Ally Anderson is preparing for her first women’s championships.
Zillmere’s Ally Anderson wasn’t in Brisbane to hear her name called out in the inaugural women’s draft.
Instead, the 19 year-old, who was overseas at the time, found out via Facebook that she would be a part of the June 29 MCG curtain-raiser, selected at #36.
“People were posting on my wall,” she said.
“I didn’t expect to be picked at all. It was a big surprise.”
Anderson first started playing footy while at Kedron High School, first for the school before joining the Zillmere Eagles in year 12.
It didn’t take her long to find her feet in footy, becoming the first indigenous player to be picked in the All-Australian Under-18 side at last year’s national championships.
While Anderson has been playing seniors for her club since 2011, next week’s nationals will be her first representative tournament against women, and she is looking forward to the challenge.
“It will be different playing with the women instead of under-18s but I’ll get a bit used to playing with some of them, ‘ she said.
Also, a lot of the girls playing were picked in the draft, so it will be good to play against them.”
“It’ll get me a bit used to playing with the women and I think the skills will be a lot better.
“Hopefully, it’ll prepare me a bit more for the [MCG] game.”
The only time Anderson has been to the MCG was a year 11 trip to Melbourne, where she watched a match, but said she would draw on her experience playing at AAMI Stadium in last year’s under-18 titles in the match.
“Last year for under-18s got to play on AAMI Stadium and the MCG is a lot bigger than that,” she said.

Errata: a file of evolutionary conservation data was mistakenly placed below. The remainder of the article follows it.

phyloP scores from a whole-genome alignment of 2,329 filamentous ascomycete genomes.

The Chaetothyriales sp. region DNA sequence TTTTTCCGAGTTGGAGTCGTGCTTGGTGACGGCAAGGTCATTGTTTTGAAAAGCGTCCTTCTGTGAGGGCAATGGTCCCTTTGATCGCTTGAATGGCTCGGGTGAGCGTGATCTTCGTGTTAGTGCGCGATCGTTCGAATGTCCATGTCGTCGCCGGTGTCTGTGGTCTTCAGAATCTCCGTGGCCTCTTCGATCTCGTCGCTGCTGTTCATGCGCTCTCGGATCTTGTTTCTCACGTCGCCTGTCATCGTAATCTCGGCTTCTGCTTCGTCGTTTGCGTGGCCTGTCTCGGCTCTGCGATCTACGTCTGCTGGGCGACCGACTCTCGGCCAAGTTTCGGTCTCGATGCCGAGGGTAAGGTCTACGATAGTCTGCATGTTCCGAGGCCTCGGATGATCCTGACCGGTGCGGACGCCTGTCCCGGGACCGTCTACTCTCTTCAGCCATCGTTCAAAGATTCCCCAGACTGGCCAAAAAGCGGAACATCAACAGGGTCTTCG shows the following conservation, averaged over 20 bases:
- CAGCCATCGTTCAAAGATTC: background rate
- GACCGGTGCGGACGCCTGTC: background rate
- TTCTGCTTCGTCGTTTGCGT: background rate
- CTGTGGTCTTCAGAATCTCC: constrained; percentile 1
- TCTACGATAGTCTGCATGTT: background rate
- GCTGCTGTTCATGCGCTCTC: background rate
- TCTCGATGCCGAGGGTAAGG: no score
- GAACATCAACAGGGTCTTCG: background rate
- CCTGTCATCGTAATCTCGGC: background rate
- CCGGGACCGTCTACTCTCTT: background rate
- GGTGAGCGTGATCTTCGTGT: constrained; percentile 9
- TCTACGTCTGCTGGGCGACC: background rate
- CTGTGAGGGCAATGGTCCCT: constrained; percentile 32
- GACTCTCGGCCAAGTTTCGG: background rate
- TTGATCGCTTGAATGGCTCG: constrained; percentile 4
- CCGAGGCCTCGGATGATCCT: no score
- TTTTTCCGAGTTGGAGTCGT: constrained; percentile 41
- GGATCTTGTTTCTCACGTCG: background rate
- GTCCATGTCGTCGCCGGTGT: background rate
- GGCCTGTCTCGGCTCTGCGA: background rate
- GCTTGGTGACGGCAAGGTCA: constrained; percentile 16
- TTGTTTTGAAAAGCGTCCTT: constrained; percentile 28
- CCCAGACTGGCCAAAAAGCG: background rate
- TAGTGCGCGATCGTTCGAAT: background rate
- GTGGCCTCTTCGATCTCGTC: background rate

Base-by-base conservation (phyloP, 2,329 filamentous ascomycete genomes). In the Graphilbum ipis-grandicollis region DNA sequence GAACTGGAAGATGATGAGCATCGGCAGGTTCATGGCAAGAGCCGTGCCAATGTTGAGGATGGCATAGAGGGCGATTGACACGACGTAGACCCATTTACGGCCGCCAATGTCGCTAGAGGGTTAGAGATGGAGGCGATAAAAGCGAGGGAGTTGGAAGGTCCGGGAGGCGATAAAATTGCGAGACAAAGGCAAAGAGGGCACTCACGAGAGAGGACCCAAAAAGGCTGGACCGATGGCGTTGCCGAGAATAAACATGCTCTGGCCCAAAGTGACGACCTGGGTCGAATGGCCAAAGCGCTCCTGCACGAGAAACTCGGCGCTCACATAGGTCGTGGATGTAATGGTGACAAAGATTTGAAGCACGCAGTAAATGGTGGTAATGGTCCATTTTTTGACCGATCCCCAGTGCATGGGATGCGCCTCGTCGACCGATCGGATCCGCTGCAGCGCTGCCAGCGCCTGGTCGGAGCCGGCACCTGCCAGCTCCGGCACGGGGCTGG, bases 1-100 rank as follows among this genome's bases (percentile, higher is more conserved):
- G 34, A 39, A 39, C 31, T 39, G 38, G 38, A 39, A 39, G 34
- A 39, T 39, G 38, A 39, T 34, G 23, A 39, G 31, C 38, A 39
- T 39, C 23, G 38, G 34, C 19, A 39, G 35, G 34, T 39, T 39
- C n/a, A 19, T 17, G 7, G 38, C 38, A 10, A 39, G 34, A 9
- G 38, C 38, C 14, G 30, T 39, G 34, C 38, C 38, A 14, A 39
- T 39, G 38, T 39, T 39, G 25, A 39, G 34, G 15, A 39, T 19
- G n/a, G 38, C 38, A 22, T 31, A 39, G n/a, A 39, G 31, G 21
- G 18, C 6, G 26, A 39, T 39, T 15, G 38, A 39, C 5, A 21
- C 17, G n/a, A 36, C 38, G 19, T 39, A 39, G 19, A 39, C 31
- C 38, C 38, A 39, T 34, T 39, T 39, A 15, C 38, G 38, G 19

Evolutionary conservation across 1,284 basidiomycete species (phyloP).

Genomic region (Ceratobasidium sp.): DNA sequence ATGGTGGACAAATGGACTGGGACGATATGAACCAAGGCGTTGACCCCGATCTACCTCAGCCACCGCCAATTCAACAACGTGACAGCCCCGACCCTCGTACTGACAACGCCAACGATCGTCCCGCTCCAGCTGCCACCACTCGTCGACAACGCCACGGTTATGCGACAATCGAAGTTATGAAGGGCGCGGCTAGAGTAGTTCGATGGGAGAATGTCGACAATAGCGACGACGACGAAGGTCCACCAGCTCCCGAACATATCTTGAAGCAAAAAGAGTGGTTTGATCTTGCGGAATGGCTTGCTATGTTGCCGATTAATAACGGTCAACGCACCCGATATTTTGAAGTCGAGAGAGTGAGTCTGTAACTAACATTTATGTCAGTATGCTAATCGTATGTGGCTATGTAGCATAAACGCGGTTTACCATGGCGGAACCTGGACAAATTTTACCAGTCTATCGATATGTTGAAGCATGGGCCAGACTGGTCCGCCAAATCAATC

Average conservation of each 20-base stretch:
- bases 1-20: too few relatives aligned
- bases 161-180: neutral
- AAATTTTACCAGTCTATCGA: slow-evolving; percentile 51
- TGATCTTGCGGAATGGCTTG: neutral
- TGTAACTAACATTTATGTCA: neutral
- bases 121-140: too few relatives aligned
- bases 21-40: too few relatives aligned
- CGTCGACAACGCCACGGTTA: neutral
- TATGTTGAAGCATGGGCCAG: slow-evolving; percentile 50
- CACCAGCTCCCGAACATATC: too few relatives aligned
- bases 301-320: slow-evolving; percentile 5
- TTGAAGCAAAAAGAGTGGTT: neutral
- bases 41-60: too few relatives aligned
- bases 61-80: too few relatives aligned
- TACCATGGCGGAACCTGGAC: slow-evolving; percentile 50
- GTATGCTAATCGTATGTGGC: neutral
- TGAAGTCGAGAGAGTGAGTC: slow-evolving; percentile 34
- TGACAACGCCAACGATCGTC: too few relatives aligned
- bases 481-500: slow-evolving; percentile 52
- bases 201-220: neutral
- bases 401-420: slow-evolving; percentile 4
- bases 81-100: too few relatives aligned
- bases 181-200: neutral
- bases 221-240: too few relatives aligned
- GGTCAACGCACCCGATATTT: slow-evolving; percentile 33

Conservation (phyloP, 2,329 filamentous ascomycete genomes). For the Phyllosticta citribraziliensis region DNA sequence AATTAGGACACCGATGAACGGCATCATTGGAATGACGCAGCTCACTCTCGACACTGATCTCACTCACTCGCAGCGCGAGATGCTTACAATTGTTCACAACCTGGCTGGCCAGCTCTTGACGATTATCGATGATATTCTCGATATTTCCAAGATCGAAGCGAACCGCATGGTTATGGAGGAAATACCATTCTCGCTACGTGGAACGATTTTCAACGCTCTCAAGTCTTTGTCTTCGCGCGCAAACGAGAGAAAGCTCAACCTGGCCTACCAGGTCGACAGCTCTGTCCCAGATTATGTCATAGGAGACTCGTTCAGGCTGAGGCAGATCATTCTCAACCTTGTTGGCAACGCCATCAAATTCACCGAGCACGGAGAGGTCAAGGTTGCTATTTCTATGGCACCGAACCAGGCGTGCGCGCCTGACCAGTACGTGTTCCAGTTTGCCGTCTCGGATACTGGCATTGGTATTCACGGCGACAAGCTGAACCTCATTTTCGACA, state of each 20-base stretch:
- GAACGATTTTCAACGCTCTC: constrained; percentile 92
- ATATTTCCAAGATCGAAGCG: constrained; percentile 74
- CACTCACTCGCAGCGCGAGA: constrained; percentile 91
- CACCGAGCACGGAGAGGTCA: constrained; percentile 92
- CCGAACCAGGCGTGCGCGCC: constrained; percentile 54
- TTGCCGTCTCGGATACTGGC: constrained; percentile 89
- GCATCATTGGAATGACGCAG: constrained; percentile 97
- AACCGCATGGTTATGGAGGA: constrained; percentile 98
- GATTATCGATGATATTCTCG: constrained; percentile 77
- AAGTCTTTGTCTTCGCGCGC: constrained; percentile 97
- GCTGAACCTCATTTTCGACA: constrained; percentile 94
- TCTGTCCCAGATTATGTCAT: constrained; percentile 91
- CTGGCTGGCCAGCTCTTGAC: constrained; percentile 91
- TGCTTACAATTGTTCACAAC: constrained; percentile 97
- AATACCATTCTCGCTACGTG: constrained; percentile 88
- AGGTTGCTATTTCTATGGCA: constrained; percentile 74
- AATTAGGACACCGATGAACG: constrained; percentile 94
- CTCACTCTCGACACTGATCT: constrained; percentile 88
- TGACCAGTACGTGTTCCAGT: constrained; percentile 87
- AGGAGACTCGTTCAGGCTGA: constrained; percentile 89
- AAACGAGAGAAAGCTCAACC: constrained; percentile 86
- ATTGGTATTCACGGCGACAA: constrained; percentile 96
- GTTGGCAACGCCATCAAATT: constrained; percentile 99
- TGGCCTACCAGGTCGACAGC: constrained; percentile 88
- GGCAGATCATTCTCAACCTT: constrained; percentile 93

‘I think walking out on to that will be exhilarating.”
The midfielder said her high school coach, Ross Clayfield, and under-18s coach Madi Crowley had been her biggest influences.
Anderson said she wasn’t always a major footy fan, but started watching more as her playing career became more serious.
“I only started really watching football in yr 12 when I started playing for club, but last year I was watching 3 or 4 games each week,” she said.
The Lions fan said Gary Ablett was the player she admired most.
“He can just read the play very well and he’s always there helping out his teammates and he’s got very good game sense,” she said.
Anderson said she hoped that the June 29 match would become a long-term fixture for women’s footy.
“It just opens the path for women to go and do that (play on a big stage),” she said.
“It’s really important for us to have a chance to showcase what we can do.”
The physiotherapy student said the game would also be a great way to grow the profile of women’s footy.
“Yeah I think for people who don’t even know about women’s footy, it’ll be really good.”
“When I tell people I paly footy, a lot are still like “what?”
“So I think that’s good to let other people see that too.”
The women’s national championships kick off on Tuesday June 18 in Cairns.